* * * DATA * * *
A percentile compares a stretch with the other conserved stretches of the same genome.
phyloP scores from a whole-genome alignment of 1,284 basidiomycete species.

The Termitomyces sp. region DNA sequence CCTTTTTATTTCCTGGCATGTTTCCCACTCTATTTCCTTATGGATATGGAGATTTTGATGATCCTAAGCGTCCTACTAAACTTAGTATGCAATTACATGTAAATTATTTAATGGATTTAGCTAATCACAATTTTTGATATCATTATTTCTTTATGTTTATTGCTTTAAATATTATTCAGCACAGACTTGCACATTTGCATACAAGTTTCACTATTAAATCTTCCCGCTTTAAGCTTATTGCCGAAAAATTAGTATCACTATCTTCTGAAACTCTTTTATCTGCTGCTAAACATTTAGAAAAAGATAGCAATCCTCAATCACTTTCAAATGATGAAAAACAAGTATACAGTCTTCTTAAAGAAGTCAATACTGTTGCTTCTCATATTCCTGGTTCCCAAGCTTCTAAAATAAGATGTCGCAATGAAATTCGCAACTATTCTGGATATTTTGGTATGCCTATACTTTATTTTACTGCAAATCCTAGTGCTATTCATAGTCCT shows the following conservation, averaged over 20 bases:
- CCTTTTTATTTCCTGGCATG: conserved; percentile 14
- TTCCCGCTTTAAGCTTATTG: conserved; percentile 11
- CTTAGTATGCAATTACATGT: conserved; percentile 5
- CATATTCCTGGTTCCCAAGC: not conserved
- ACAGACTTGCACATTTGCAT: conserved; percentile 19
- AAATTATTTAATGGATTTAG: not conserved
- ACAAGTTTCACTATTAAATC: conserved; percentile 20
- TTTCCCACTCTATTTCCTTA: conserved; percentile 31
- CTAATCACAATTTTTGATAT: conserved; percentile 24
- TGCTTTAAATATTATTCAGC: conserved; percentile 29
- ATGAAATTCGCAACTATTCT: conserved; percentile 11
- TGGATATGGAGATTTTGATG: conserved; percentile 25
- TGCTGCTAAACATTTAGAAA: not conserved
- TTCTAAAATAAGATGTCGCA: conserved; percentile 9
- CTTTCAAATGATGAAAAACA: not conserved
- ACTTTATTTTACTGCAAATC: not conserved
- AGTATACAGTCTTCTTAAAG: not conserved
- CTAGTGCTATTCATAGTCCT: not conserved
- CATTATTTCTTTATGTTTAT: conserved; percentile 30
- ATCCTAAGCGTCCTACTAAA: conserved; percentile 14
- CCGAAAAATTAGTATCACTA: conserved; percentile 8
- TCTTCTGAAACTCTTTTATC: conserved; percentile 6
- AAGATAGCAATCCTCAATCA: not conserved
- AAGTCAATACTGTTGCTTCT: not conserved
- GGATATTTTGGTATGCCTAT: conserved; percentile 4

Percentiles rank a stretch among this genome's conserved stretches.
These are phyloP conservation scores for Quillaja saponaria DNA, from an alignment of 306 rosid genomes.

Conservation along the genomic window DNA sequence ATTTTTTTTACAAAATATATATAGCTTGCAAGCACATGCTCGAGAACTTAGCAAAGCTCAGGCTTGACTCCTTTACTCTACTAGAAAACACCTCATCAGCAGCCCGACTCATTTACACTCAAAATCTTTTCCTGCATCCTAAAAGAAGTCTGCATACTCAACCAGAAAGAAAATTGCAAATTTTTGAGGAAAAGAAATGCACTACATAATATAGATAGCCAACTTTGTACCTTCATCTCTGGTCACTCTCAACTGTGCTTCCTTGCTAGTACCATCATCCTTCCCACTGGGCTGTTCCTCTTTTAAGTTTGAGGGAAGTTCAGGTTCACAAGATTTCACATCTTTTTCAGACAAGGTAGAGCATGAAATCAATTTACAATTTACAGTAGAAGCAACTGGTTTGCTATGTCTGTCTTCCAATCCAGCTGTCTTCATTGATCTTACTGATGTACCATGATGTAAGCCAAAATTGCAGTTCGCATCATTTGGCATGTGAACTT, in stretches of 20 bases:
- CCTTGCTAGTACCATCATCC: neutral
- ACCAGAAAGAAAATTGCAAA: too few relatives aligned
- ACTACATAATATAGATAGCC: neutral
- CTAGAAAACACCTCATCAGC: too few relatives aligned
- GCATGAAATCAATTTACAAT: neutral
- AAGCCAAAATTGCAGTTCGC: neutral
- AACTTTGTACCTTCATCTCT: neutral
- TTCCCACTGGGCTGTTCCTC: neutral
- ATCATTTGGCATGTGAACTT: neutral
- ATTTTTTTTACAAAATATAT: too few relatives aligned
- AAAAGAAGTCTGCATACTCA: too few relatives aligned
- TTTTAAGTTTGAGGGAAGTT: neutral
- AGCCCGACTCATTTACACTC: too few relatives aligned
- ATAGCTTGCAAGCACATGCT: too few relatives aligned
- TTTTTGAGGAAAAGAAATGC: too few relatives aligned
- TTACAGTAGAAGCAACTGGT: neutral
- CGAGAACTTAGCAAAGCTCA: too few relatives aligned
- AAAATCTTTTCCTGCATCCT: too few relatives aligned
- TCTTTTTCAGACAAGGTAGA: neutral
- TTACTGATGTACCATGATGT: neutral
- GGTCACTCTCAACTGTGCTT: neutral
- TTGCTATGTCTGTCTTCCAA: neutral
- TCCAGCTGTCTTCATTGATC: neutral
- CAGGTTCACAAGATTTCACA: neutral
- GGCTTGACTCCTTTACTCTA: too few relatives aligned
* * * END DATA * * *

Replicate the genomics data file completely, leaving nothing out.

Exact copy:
A percentile compares a stretch with the other conserved stretches of the same genome.
phyloP scores from a whole-genome alignment of 1,284 basidiomycete species.

The Termitomyces sp. region DNA sequence CCTTTTTATTTCCTGGCATGTTTCCCACTCTATTTCCTTATGGATATGGAGATTTTGATGATCCTAAGCGTCCTACTAAACTTAGTATGCAATTACATGTAAATTATTTAATGGATTTAGCTAATCACAATTTTTGATATCATTATTTCTTTATGTTTATTGCTTTAAATATTATTCAGCACAGACTTGCACATTTGCATACAAGTTTCACTATTAAATCTTCCCGCTTTAAGCTTATTGCCGAAAAATTAGTATCACTATCTTCTGAAACTCTTTTATCTGCTGCTAAACATTTAGAAAAAGATAGCAATCCTCAATCACTTTCAAATGATGAAAAACAAGTATACAGTCTTCTTAAAGAAGTCAATACTGTTGCTTCTCATATTCCTGGTTCCCAAGCTTCTAAAATAAGATGTCGCAATGAAATTCGCAACTATTCTGGATATTTTGGTATGCCTATACTTTATTTTACTGCAAATCCTAGTGCTATTCATAGTCCT shows the following conservation, averaged over 20 bases:
- CCTTTTTATTTCCTGGCATG: conserved; percentile 14
- TTCCCGCTTTAAGCTTATTG: conserved; percentile 11
- CTTAGTATGCAATTACATGT: conserved; percentile 5
- CATATTCCTGGTTCCCAAGC: not conserved
- ACAGACTTGCACATTTGCAT: conserved; percentile 19
- AAATTATTTAATGGATTTAG: not conserved
- ACAAGTTTCACTATTAAATC: conserved; percentile 20
- TTTCCCACTCTATTTCCTTA: conserved; percentile 31
- CTAATCACAATTTTTGATAT: conserved; percentile 24
- TGCTTTAAATATTATTCAGC: conserved; percentile 29
- ATGAAATTCGCAACTATTCT: conserved; percentile 11
- TGGATATGGAGATTTTGATG: conserved; percentile 25
- TGCTGCTAAACATTTAGAAA: not conserved
- TTCTAAAATAAGATGTCGCA: conserved; percentile 9
- CTTTCAAATGATGAAAAACA: not conserved
- ACTTTATTTTACTGCAAATC: not conserved
- AGTATACAGTCTTCTTAAAG: not conserved
- CTAGTGCTATTCATAGTCCT: not conserved
- CATTATTTCTTTATGTTTAT: conserved; percentile 30
- ATCCTAAGCGTCCTACTAAA: conserved; percentile 14
- CCGAAAAATTAGTATCACTA: conserved; percentile 8
- TCTTCTGAAACTCTTTTATC: conserved; percentile 6
- AAGATAGCAATCCTCAATCA: not conserved
- AAGTCAATACTGTTGCTTCT: not conserved
- GGATATTTTGGTATGCCTAT: conserved; percentile 4

Percentiles rank a stretch among this genome's conserved stretches.
These are phyloP conservation scores for Quillaja saponaria DNA, from an alignment of 306 rosid genomes.

Conservation along the genomic window DNA sequence ATTTTTTTTACAAAATATATATAGCTTGCAAGCACATGCTCGAGAACTTAGCAAAGCTCAGGCTTGACTCCTTTACTCTACTAGAAAACACCTCATCAGCAGCCCGACTCATTTACACTCAAAATCTTTTCCTGCATCCTAAAAGAAGTCTGCATACTCAACCAGAAAGAAAATTGCAAATTTTTGAGGAAAAGAAATGCACTACATAATATAGATAGCCAACTTTGTACCTTCATCTCTGGTCACTCTCAACTGTGCTTCCTTGCTAGTACCATCATCCTTCCCACTGGGCTGTTCCTCTTTTAAGTTTGAGGGAAGTTCAGGTTCACAAGATTTCACATCTTTTTCAGACAAGGTAGAGCATGAAATCAATTTACAATTTACAGTAGAAGCAACTGGTTTGCTATGTCTGTCTTCCAATCCAGCTGTCTTCATTGATCTTACTGATGTACCATGATGTAAGCCAAAATTGCAGTTCGCATCATTTGGCATGTGAACTT, in stretches of 20 bases:
- CCTTGCTAGTACCATCATCC: neutral
- ACCAGAAAGAAAATTGCAAA: too few relatives aligned
- ACTACATAATATAGATAGCC: neutral
- CTAGAAAACACCTCATCAGC: too few relatives aligned
- GCATGAAATCAATTTACAAT: neutral
- AAGCCAAAATTGCAGTTCGC: neutral
- AACTTTGTACCTTCATCTCT: neutral
- TTCCCACTGGGCTGTTCCTC: neutral
- ATCATTTGGCATGTGAACTT: neutral
- ATTTTTTTTACAAAATATAT: too few relatives aligned
- AAAAGAAGTCTGCATACTCA: too few relatives aligned
- TTTTAAGTTTGAGGGAAGTT: neutral
- AGCCCGACTCATTTACACTC: too few relatives aligned
- ATAGCTTGCAAGCACATGCT: too few relatives aligned
- TTTTTGAGGAAAAGAAATGC: too few relatives aligned
- TTACAGTAGAAGCAACTGGT: neutral
- CGAGAACTTAGCAAAGCTCA: too few relatives aligned
- AAAATCTTTTCCTGCATCCT: too few relatives aligned
- TCTTTTTCAGACAAGGTAGA: neutral
- TTACTGATGTACCATGATGT: neutral
- GGTCACTCTCAACTGTGCTT: neutral
- TTGCTATGTCTGTCTTCCAA: neutral
- TCCAGCTGTCTTCATTGATC: neutral
- CAGGTTCACAAGATTTCACA: neutral
- GGCTTGACTCCTTTACTCTA: too few relatives aligned